Today, there are many banking options available to consumers, both online and in-person, which can make the financial process seem overwhelming. When looking to take out a loan or open a new checking account, the primary options are either a bank or a credit union, but which choice is right for you? What are the differences between the two?
Nonprofit vs Profit
Credit unions are not-for-profit and are set up as a cooperative. Credit unions are owned by their members and their focus is on providing their members with the best terms they can afford for their financial products. There is an emphasis on community engagement and support at credit unions and branches aim to offer hospitable, member-focused customer service. Here at Navigant, we are committed to giving back and providing our members with resources such as financial education programs or scholarships.
Banks are focused on making a profit, as opposed to meeting the needs of their customers. For this reason, banks typically charge more fees than credit unions do and interest rates on loans tend to be higher.
Credit unions are insured by the National Credit Union Administration (NCUA). The NCUA guarantees members up to $250,000 per share owner for each account ownership category.
On the other hand, the Federal Deposit Insurance Corporation (FDIC) insures banks. The FDIC guarantees account holders up to $250,000 per depositor, per institution, and per ownership category.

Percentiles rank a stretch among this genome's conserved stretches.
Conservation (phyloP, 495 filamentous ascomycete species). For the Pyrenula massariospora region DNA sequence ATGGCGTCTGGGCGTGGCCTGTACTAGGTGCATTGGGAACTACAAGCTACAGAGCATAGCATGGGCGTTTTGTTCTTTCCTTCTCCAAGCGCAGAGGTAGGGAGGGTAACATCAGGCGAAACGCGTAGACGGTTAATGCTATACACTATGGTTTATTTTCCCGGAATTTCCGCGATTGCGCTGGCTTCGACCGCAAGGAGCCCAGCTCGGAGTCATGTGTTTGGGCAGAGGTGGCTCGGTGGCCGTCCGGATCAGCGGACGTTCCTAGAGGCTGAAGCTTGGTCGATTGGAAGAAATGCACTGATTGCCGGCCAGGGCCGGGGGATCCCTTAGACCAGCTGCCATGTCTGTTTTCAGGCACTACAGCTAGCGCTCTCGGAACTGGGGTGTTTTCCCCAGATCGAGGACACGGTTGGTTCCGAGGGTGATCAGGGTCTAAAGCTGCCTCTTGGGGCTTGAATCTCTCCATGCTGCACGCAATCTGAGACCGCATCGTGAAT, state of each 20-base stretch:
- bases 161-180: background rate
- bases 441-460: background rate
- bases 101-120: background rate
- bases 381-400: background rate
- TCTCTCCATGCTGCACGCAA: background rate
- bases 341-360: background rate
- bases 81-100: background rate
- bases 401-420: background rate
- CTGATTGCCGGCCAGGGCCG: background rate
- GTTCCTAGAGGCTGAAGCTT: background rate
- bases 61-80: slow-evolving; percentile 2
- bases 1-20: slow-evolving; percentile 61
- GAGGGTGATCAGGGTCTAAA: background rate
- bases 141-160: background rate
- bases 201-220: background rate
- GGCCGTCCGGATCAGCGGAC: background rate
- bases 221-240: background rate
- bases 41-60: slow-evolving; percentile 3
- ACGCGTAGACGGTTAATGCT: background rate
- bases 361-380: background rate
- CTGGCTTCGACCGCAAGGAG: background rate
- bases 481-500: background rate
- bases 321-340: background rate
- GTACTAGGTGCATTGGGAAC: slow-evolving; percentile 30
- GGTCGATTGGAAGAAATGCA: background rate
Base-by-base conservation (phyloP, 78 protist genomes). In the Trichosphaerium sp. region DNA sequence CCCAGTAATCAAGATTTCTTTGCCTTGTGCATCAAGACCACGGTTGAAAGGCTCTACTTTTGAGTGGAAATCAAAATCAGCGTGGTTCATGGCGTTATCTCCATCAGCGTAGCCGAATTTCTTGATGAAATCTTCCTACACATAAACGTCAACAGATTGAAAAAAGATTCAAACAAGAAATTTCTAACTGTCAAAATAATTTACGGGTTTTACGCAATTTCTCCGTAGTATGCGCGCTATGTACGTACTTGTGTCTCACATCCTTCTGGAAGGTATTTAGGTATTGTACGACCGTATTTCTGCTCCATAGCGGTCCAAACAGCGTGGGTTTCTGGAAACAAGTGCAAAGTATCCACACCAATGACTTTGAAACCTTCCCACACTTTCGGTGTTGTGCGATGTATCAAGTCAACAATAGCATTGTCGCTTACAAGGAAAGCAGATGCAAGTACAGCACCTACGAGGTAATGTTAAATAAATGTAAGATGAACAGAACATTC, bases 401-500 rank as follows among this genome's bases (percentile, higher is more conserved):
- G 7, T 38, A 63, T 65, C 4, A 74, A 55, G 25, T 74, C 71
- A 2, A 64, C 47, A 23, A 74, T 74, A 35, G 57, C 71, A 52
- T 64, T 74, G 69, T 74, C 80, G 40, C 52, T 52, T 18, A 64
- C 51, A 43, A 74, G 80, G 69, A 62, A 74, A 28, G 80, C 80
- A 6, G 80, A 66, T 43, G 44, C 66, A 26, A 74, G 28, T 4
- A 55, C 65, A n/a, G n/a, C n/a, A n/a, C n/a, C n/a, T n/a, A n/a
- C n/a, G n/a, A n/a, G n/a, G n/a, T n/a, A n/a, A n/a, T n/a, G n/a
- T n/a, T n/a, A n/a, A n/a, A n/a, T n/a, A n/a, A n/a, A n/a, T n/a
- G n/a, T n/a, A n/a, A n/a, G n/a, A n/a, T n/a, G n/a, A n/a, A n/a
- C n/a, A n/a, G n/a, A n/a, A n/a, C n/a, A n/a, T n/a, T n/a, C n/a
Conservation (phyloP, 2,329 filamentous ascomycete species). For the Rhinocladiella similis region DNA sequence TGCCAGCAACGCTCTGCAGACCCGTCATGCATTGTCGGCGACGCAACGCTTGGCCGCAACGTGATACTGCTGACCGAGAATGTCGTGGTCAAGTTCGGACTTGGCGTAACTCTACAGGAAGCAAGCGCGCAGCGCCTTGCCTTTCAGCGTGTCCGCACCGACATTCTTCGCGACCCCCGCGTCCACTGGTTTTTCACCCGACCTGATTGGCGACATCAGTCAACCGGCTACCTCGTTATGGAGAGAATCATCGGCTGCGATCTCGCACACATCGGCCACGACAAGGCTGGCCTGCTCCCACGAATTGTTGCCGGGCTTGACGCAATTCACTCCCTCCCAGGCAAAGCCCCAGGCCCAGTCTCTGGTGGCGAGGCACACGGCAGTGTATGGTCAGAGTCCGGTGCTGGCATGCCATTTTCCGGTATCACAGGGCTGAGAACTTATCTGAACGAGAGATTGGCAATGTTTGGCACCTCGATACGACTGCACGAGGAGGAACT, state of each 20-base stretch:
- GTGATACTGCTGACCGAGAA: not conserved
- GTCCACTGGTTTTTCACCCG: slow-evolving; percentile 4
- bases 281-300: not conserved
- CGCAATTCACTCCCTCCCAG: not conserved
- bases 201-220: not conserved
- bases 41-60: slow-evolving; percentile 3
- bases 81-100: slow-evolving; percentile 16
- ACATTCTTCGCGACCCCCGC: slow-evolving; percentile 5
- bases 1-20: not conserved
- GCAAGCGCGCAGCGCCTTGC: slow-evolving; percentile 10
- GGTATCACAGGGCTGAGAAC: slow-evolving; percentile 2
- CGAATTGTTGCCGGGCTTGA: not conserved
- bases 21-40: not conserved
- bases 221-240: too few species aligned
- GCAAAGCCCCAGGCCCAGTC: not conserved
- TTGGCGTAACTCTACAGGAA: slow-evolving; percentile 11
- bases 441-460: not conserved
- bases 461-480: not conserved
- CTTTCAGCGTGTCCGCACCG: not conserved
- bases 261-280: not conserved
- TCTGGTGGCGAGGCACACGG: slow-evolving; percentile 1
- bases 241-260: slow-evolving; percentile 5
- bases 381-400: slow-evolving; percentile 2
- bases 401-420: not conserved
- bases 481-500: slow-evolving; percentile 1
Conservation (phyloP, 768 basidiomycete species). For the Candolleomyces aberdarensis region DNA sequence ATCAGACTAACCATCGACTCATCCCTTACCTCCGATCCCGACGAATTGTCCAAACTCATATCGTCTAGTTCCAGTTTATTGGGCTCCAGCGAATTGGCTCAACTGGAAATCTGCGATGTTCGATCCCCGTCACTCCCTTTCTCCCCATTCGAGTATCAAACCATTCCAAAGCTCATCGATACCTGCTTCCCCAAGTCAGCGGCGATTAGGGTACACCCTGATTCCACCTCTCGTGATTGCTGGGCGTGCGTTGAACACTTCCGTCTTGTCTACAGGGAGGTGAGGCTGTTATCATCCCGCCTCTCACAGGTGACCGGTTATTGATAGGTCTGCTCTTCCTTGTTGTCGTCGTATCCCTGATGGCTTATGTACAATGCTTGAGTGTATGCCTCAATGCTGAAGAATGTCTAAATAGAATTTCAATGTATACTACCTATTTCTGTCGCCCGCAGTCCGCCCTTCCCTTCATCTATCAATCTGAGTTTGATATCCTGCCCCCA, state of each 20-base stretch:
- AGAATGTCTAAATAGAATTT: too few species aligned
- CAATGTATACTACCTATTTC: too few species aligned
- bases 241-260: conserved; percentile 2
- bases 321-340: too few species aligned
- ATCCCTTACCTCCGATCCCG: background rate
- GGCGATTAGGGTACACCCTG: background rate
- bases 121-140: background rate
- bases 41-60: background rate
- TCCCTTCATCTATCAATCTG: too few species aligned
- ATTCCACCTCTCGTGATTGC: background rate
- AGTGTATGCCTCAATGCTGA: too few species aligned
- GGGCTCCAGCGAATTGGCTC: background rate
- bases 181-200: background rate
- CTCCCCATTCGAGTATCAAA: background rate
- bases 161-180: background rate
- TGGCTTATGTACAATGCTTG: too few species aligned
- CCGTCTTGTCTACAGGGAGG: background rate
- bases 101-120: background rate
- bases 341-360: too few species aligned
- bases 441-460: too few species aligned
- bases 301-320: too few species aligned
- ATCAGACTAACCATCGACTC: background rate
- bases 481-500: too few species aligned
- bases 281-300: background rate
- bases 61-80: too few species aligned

Banks typically have more physical locations than credit unions. To offset this imbalance, many credit unions are part of the Co-Op Solutions shared branch network. This means that if a credit union is part of the co-op’s network, the members of that specific credit union can partake in transactions at other credit unions in the network. Members can be served at approximately 5,700 shared branches across all 50 states. Members can also make loan payments, withdraw funds, and transfer money between accounts at these shared branches.
While the specific products may differ between the two, both banks and credit unions provide investment accounts and financial advisory services.
Which choice is best for you?
Credit unions are not-for-profit cooperatives and are insured by the National Credit Union Administration (NCUA). Credit unions generally provide their members with lower rates on loans, lower fees, and higher APYs on savings products due to their member-centric focus.
Banks are for-profit institutions and are insured by the Federal Deposit Insurance Corporation (FDIC). Banks have more physical locations and have slightly different financial product offerings than credit unions.